That said, the seven-member Blue Ribbon Committee does not believe that Burlington Telecom should be sold outright to the highest bidder, or that the fledgling utility should be allowed to take on more debt on its own.
The committee — comprised of three councilors and four citizens — met Thursday to discuss its draft report. It will deliver a final report to the City Council at a special council meeting next Thursday night.
"The committee does not recommend an outright sale of Burlington Telecom as it's not in the best interests of the community and taxpayers," said David Parker, operations director of Dealer.com, and a member of the special committee.
"I think it's also important to note that we're not going to get our money out of it that way," added Councilor Joan Shannon (D-Ward 5).
Committee Chairman David Provost, the vice president of finance at Champlain College, said putting BT for sale up to the highest bidder would recoup only a fraction of what is currently owed to the taxpayers and CitiCapital.
Instead, the committee will recommend that BT find a third party investor, form a separate corporation and yet allow the city to retain a minority stake in the new enterprise. Any restructured corporation would have to pass muster with the city council as well as state regulators.
Under this scenario, the roughly $17 million owed to the taxpayers would be paid out over time rather than in one lump sum. However, the committee stressed that under this scenario the city taxpayers could reap sizable profits over the long-term life of the company.
The committee relied upon the reports provided by two outside consultants, as well as one from Burlington Telecom to gather the information it needed.
Pat Robins, one of the committee members, said the panel didn't agree with many of the financial projections, and assumptions, and will spell out why they disagree in their final report.
"Both reports said you need more money, but what is missing out of both paths is how do you get there?" said Robins. "Both fell short in that regard."
Given BT's debt load, its cash flow needs, operational costs and necessary profit margins it cannot possibly grow fast enough to pay down its debt, said Robins. BT's current debt is roughly $51 million, and it is estimated that it will take another $15 million to complete its buildout.
"Nothing that I see in the business plan of Burlington Telecom gets me comfortable that that debt load can be supported," Provost said of the $51 million. "And, if we're not comfortable with the debt load of $51 million, then we really get uncomfortable with $65 million."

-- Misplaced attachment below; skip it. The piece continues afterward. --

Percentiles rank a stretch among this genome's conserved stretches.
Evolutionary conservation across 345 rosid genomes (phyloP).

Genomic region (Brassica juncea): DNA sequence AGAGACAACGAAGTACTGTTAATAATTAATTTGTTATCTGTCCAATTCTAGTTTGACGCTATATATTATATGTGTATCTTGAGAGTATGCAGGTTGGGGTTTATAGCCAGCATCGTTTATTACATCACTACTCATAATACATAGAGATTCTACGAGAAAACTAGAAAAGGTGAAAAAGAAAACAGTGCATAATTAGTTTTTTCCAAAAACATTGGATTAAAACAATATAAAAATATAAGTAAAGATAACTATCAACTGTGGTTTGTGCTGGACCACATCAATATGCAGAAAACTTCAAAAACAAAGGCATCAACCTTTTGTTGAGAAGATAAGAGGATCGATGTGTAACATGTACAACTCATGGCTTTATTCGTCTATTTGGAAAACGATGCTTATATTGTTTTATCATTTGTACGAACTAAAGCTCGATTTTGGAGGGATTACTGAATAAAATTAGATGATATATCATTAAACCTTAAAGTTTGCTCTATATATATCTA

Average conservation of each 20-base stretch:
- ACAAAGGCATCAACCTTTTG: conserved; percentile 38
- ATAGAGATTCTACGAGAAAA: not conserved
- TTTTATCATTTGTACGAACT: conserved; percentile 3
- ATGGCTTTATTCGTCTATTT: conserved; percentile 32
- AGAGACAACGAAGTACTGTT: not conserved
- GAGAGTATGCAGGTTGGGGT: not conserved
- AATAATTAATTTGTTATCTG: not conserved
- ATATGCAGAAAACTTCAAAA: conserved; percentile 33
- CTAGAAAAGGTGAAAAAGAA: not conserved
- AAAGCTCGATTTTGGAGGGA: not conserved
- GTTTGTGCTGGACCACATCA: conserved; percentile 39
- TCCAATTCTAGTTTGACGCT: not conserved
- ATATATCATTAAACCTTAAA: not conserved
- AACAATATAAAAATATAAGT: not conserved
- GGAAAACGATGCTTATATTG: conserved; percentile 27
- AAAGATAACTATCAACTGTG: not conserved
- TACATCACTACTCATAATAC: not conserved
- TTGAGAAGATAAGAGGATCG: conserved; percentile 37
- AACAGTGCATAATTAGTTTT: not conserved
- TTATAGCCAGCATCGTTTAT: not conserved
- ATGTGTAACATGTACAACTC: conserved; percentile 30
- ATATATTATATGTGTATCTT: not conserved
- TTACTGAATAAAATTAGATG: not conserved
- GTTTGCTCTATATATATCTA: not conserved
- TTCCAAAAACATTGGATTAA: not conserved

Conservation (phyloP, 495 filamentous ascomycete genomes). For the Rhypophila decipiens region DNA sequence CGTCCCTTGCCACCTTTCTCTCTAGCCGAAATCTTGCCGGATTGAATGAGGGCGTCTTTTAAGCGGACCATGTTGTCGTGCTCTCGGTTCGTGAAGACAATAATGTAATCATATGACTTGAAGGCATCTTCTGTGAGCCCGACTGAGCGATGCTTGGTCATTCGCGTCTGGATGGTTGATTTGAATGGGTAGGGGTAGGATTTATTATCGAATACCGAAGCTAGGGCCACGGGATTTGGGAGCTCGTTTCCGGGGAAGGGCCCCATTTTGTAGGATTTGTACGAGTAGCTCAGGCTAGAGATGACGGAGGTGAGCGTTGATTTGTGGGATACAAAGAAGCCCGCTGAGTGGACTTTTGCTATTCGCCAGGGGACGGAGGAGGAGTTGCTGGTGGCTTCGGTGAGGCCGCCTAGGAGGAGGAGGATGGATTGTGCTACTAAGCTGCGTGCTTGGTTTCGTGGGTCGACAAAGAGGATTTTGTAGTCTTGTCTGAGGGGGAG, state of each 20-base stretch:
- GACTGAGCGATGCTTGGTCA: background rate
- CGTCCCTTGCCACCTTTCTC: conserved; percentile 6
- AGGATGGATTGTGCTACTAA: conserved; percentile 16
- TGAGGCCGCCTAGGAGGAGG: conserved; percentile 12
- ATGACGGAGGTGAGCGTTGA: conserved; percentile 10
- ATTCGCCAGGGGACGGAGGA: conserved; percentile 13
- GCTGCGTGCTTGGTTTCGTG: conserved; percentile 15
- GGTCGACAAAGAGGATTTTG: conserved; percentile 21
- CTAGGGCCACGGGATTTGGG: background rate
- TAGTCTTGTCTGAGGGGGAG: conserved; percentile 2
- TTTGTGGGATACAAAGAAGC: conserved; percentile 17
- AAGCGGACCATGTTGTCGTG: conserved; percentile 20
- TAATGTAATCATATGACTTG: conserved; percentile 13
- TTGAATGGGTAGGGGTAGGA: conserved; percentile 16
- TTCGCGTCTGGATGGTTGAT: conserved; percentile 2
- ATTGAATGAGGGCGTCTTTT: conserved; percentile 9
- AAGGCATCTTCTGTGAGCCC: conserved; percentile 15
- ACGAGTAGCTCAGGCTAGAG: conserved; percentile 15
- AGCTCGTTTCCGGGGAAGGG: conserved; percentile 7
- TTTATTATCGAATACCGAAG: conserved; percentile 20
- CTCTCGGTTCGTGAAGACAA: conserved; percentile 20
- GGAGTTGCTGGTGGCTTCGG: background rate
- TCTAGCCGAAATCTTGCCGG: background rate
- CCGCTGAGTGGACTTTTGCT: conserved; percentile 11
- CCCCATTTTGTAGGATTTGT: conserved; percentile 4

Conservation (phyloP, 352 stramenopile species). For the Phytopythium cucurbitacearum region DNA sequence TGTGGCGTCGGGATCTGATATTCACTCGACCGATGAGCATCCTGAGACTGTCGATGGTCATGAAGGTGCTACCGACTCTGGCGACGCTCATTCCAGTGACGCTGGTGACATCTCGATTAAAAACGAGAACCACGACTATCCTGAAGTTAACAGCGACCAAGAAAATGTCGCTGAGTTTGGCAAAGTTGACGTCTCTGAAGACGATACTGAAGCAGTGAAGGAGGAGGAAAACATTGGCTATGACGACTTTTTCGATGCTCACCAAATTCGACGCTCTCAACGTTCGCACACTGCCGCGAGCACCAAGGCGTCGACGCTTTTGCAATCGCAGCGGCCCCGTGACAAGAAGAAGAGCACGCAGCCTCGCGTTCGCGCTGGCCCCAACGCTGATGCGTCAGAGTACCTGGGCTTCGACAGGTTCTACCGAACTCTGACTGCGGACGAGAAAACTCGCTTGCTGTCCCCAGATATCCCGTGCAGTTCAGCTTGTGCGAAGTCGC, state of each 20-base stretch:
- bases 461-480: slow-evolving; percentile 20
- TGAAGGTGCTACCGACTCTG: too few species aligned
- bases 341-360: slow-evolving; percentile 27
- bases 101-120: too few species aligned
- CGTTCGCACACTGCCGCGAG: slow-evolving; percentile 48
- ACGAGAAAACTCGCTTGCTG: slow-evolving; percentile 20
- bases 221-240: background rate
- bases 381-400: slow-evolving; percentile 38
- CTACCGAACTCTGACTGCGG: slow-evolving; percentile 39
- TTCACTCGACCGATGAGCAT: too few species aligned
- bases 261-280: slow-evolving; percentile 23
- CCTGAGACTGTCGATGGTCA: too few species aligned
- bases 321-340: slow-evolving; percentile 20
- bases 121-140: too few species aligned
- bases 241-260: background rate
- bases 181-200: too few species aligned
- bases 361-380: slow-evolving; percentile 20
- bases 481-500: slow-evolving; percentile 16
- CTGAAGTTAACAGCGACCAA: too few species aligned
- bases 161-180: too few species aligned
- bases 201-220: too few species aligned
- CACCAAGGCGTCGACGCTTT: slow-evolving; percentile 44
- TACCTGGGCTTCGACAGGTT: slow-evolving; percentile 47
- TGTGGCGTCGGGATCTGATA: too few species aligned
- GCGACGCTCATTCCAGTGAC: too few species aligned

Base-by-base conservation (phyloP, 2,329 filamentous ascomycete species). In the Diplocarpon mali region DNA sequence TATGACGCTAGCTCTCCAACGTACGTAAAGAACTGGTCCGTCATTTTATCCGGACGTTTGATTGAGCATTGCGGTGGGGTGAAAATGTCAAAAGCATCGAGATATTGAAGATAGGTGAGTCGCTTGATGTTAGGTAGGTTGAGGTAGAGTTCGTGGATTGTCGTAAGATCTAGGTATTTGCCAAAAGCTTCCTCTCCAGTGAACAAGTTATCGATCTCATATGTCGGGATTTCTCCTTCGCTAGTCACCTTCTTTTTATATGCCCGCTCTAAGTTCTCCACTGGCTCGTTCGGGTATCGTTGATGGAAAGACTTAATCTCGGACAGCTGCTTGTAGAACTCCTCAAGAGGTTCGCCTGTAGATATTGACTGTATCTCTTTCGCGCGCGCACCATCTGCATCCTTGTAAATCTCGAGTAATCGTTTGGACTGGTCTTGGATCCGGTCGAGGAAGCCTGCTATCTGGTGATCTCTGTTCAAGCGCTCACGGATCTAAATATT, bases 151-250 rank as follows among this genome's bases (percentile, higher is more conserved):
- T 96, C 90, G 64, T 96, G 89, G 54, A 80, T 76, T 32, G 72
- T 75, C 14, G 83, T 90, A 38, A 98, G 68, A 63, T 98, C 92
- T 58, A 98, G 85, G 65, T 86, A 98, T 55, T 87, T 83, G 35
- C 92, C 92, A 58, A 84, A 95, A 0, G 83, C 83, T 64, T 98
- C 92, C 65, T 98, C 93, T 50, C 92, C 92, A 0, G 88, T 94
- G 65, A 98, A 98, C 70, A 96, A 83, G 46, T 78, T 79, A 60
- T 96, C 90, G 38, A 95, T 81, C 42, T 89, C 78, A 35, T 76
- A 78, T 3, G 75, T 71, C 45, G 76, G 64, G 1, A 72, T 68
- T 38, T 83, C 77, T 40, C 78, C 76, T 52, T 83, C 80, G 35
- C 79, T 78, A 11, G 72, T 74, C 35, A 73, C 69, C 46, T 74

Robins said BT's own financial pro formas seemed "incredibly optimistic".
Shannon said the committee needs to spell out clearly in its final report why it's taking an approach that's different from the one outlined in the consultants' reports and recommending against adding to BT's debt load.
Despite the financial pitfalls ahead for Burlington Telecom, the committee did find that the fiber network is "one of the bright spots of the analysis we've done," said Provost.
Fiber is the right technology, and is an asset to the city's economic development plans to attract and retain businesses, said Parker.
"Fiber will be important for the city in attracting and retaining businesses and providing additional competition that drives down the pricing of all providers," said Parker.
The panel expects to have the public version of its report available to the public before the special council meeting next week. At that meeting, it is expected that the Blue Ribbon Committee will make a short presentation, allow the public to comment, and then brief the city council in secret on more sensitive matters related to Burlington Telecom.
The seven members met for about two hours in City Hall.
Councilors serving the committee are: Shannon, Karen Paul (I-Ward 6) and Clarence Davis (P-Ward 3).
The citizens committee members are:
• David Provost, senior vice president for finance and administration at Champlain College, who will serve as the committee's chair;
• David V. Parker, operations director at Dealer.com, a Burlington company which provides online marketing services to the automotive industry;
• Patrick Robins, chairman and co-founder of Symquest Group, a South Burlington company focusing on technology services; and,
• Bill Shuttleworth, who recently served as the executive director for the Vermont Telecommunications Authority.
The Blue Ribbon committee was charged with assessing BT's viability in terms of:
• Its current debt load;
• Additional financing necessary to comply with its certificate of public good;
• Industry and technology trends; and,
• Developing projections based on these trends and financial analysis of BT to determine its ability to repay such financing, and to preclude the necessity for relying on the resources or full faith and credit of the city.